What is Radisys doing on RAN virtualisation?
We are excited to see the Small Cell Forum and ETSI aligning on NFV and Radisys is actively participating in standards development efforts. We have been discussing many of the various options, seeing many different proposals from different vendors, and we can envisage how these would be brought into the network. Radisys is gearing towards a software-focussed network.
We've been partnering within the ecosystem to bring in a completely virtualised base station solution - including the physical layer (PHY) – not just a partial virtualisation of the RAN. We believe this will be a very disruptive technology in the long term. There is an ongoing effort to demonstrate how easy it could be for small capacity additions to base stations, in both small cell and macro environments. These capacity improvements can be added very energy efficiently and with no latency limitations.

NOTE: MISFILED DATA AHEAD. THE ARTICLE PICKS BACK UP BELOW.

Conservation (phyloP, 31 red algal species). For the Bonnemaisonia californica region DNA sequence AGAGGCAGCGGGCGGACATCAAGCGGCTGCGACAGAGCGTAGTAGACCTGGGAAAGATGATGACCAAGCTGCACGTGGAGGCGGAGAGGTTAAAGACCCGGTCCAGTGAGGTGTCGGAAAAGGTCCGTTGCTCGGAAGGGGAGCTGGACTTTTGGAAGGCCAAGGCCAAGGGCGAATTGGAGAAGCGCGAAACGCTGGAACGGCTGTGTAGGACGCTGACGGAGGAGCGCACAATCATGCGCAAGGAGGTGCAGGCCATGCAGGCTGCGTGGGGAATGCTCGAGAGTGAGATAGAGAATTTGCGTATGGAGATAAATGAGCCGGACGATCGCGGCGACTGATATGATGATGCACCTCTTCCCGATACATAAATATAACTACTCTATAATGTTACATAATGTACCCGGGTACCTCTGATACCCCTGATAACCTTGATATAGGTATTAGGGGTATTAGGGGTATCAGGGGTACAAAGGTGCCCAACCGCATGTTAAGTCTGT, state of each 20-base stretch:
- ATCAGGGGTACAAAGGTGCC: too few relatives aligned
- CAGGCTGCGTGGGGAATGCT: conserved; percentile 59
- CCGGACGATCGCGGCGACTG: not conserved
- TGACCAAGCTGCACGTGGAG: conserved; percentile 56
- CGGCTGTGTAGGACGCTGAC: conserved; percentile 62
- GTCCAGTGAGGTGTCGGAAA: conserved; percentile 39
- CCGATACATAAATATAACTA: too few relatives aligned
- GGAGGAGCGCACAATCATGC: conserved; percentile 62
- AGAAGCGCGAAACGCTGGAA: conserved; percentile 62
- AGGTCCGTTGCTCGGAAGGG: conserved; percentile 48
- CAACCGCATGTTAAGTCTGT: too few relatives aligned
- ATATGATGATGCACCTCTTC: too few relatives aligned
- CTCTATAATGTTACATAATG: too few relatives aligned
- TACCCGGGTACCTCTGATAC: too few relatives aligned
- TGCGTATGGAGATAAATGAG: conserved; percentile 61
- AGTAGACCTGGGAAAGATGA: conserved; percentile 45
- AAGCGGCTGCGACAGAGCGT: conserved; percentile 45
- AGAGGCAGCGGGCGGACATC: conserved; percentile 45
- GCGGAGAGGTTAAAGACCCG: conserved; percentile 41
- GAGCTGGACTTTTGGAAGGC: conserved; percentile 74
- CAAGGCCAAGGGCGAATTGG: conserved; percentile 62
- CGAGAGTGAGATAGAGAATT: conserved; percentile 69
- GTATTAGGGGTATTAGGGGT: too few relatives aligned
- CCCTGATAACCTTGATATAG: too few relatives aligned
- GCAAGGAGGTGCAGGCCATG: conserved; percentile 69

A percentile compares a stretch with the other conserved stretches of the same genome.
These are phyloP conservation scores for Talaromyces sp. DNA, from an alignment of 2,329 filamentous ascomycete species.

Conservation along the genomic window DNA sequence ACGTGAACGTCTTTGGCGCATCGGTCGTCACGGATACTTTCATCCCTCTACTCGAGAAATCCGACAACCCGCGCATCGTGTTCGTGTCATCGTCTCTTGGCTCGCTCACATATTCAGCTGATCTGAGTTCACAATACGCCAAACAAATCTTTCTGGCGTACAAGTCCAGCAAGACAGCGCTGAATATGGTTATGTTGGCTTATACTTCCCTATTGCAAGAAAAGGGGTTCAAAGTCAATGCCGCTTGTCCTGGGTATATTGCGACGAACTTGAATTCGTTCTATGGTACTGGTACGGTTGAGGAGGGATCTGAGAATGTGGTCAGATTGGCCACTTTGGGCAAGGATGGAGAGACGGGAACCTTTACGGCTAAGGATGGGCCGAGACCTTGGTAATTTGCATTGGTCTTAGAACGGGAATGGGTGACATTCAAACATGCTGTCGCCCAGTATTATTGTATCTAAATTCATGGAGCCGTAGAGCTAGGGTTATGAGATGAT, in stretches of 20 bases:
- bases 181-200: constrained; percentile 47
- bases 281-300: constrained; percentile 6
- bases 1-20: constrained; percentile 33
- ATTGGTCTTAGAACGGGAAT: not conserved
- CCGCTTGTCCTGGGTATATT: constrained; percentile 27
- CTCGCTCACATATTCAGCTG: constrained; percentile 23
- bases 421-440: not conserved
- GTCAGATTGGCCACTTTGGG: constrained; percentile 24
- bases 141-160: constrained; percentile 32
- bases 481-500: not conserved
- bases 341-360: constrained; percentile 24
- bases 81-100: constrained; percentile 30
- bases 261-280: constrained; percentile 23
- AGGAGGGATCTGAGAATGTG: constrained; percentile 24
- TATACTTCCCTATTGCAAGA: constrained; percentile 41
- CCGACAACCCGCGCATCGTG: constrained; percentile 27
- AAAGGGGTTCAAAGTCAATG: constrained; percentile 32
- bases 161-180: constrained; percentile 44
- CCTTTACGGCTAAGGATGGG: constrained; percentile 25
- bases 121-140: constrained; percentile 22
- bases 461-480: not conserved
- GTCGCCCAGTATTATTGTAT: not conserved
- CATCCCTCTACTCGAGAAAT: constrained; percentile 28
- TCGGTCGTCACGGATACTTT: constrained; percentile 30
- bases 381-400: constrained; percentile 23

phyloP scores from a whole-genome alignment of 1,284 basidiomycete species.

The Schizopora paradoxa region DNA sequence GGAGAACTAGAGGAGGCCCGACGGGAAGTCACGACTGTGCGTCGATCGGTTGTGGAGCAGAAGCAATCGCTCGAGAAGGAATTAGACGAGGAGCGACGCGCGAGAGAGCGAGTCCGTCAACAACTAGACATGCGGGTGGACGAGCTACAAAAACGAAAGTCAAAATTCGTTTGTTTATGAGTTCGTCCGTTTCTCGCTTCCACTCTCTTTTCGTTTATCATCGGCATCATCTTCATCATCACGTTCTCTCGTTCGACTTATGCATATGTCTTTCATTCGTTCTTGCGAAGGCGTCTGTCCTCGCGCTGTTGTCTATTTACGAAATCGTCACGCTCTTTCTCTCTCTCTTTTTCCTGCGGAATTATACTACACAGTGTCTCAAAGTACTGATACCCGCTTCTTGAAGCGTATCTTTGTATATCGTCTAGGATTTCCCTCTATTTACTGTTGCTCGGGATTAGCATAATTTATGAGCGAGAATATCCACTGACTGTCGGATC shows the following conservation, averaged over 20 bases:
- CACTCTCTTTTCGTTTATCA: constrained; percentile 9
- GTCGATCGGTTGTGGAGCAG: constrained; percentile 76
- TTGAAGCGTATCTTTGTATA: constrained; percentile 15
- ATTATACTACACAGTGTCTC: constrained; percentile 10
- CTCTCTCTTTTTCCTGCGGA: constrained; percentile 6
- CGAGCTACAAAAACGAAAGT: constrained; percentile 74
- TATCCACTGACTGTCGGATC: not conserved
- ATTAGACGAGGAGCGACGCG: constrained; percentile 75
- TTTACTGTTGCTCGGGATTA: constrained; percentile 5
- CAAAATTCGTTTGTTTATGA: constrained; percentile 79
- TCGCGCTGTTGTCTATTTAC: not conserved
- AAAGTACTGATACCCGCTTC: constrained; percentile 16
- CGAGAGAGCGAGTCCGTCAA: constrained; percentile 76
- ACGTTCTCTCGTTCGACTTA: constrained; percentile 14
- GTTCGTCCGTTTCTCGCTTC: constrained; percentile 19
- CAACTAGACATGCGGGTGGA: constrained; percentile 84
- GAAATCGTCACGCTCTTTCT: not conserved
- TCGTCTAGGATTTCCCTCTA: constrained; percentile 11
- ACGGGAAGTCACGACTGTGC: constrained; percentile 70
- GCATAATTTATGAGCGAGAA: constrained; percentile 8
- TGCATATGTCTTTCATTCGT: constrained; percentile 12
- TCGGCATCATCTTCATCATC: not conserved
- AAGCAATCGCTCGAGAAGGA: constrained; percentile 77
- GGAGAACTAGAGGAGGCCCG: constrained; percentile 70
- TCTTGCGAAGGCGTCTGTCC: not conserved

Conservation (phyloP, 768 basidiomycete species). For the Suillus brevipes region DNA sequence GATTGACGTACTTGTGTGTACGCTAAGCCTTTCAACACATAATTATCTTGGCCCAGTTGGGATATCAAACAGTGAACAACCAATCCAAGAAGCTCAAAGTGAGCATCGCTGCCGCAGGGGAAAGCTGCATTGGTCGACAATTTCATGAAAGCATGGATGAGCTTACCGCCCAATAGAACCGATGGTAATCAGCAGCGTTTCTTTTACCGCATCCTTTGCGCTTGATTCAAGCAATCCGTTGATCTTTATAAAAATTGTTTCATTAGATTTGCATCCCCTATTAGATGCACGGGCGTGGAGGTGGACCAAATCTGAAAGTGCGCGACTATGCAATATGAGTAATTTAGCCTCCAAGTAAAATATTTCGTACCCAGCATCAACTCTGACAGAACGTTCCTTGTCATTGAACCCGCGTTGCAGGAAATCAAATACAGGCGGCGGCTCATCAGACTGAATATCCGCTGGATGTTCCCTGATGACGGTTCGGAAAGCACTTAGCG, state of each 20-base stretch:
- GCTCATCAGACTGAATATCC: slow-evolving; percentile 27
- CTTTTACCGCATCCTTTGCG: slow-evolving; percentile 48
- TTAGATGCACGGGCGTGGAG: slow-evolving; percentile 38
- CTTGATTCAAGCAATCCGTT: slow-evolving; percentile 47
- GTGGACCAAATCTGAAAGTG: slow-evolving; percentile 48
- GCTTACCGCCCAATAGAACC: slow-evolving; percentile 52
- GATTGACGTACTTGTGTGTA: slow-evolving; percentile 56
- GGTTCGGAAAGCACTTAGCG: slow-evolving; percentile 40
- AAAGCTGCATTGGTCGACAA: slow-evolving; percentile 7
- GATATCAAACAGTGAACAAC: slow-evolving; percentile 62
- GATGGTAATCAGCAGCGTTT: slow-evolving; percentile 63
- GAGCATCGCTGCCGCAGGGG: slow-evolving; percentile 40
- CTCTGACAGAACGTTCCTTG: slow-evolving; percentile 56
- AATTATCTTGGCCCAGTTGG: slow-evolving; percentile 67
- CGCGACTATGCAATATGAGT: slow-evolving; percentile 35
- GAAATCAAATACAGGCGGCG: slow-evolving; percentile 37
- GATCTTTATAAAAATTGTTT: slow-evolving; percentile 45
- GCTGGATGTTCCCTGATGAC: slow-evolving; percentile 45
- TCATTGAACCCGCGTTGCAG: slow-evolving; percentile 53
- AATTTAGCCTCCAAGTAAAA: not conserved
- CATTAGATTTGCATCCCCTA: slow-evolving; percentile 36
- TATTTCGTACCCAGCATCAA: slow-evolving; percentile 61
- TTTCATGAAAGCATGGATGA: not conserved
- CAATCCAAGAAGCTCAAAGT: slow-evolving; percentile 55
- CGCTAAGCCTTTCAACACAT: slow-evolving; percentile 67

However, we recognise that not every mobile operator will want to rip and replace their existing network, although the standard 4.5G architecture could be a complete cloud-based implementation. So you will see both extremes – the PHY can be externally located in a datacentre, using a general purpose processor (x86 or similar) and not at the radio head. That would require high performance fronthaul connections between the datacentre and radio head, but we believe we can overcome latency restrictions.
Others may prefer to leave much of the processing at the radio node, as in a traditional small cell architecture. There are multiple variations of how to do virtualisation in between these two extremes. We recognise there is hesitation to move these RAN functions into the cloud and intend to support multiple architecture alternatives through flexible functional partitioning.
Which of the LTE features are most in demand?